“Do I need a permit?” is the quintessential question at the start of any kitchen remodel.
It’s not surprising — California’s Building Code is quite demanding when it comes to permitting, and local authorities hold plenty of sway over enforcing the rules. Knowing what’s permitted and what isn’t may be difficult to establish.
In our guide below, we’ll walk you through the kitchen remodeling activities that typically require permits, as well as those that don’t. Keep in mind, however, that these requirements may vary between locales, so it’s always best to check in with your building department.
When You Need a Permit for a Kitchen Remodel
In many cases, kitchen remodel projects will require a permit to proceed. That’s because, according to the California Building Standards Code, a separate permit is needed for any building or structure to be “erected, constructed, enlarged, altered, repaired, moved, improved, removed, converted, or demolished.” As you can see, the exhaustive list of activities covers all possible angles and leaves little room for ambiguity.
That said, some cosmetic tasks that don’t interfere with the structure or services may be exempt. Below, we’ll go through the typical kitchen remodel activities and the permits they would normally entail in most cities, towns, and counties in California.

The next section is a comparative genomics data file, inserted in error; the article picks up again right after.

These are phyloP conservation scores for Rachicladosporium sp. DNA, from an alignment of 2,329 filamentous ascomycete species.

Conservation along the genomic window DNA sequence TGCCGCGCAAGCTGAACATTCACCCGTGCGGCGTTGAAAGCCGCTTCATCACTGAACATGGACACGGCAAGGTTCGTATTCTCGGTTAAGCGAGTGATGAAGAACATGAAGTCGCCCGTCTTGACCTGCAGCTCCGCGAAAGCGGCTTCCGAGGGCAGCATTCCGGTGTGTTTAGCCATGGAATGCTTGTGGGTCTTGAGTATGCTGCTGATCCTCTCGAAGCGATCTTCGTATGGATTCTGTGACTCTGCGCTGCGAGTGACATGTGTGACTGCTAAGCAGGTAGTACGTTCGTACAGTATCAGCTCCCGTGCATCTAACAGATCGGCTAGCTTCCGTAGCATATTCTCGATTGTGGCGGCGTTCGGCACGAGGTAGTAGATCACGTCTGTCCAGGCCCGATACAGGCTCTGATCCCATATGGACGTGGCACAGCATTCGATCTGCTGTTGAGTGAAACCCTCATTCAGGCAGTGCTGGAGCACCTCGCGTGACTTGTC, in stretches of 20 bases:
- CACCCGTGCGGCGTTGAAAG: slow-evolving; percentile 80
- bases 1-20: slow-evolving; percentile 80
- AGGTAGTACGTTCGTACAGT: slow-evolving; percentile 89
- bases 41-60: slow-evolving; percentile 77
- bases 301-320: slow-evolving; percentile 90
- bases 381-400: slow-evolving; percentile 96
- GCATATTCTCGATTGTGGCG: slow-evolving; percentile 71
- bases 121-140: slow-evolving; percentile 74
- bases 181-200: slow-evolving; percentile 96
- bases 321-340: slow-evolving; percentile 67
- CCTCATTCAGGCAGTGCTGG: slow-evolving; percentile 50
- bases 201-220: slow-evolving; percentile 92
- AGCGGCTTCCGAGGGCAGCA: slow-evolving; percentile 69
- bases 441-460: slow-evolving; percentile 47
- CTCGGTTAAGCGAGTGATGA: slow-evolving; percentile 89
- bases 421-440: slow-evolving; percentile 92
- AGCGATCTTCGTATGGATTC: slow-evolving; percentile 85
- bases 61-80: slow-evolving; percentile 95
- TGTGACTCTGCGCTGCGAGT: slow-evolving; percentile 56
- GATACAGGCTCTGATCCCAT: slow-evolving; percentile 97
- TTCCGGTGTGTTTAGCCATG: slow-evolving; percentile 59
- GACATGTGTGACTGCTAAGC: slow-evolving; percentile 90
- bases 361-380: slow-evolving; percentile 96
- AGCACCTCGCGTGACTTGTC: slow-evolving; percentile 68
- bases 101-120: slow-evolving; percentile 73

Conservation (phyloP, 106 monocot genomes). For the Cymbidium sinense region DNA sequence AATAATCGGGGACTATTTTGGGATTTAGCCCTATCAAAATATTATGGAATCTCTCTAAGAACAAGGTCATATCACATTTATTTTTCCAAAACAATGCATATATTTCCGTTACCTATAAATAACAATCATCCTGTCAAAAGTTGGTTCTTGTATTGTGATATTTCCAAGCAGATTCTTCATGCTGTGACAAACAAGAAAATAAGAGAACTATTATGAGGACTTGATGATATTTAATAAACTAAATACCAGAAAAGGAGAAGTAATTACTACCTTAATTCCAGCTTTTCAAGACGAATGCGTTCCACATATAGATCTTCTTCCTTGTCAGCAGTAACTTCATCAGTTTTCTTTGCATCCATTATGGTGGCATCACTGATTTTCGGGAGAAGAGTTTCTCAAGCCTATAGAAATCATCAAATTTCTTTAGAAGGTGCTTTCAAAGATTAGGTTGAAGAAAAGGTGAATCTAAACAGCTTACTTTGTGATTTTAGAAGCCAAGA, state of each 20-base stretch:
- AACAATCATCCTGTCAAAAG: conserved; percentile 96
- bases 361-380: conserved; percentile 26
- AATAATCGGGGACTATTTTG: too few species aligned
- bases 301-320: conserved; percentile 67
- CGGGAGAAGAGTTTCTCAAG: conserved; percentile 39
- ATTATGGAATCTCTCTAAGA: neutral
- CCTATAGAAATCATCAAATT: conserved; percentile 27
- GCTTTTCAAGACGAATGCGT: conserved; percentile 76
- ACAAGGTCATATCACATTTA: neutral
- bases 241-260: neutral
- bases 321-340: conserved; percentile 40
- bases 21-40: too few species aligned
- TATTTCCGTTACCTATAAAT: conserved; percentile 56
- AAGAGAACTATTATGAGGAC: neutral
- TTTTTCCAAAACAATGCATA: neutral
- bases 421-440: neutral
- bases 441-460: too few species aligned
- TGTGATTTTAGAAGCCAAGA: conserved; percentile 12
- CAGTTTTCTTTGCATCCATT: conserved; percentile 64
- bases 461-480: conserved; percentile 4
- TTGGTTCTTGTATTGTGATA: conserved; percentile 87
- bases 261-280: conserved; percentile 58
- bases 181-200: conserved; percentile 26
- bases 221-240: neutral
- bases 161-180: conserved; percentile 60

Remember: permit requirements differ between jurisdictions within the state, so it’s always best to confirm with your building department.
Permitted Kitchen Remodel Activities
If your kitchen remodel involves an alteration or demolition to the home’s partitions, you’ll have to obtain a building permit. This requirement may apply to non-load-bearing walls, too.
Also, since walls often conceal electrical conduits, air ducts, and pipes, you’ll have to find out if the wall you’re altering has any of these services. If it does, you’ll require an additional mechanical, electric, or plumbing permit for the ensuing change to this infrastructure.
In the event that your walls contain asbestos or lead-based paint, you may also have to inform your local Air District or use a lead-safe contractor, respectively.
Adding, Rewiring, or Removing Electrical Circuits
Any time you alter, remove, or install an electrical circuit, you’ll need to get an electrical permit.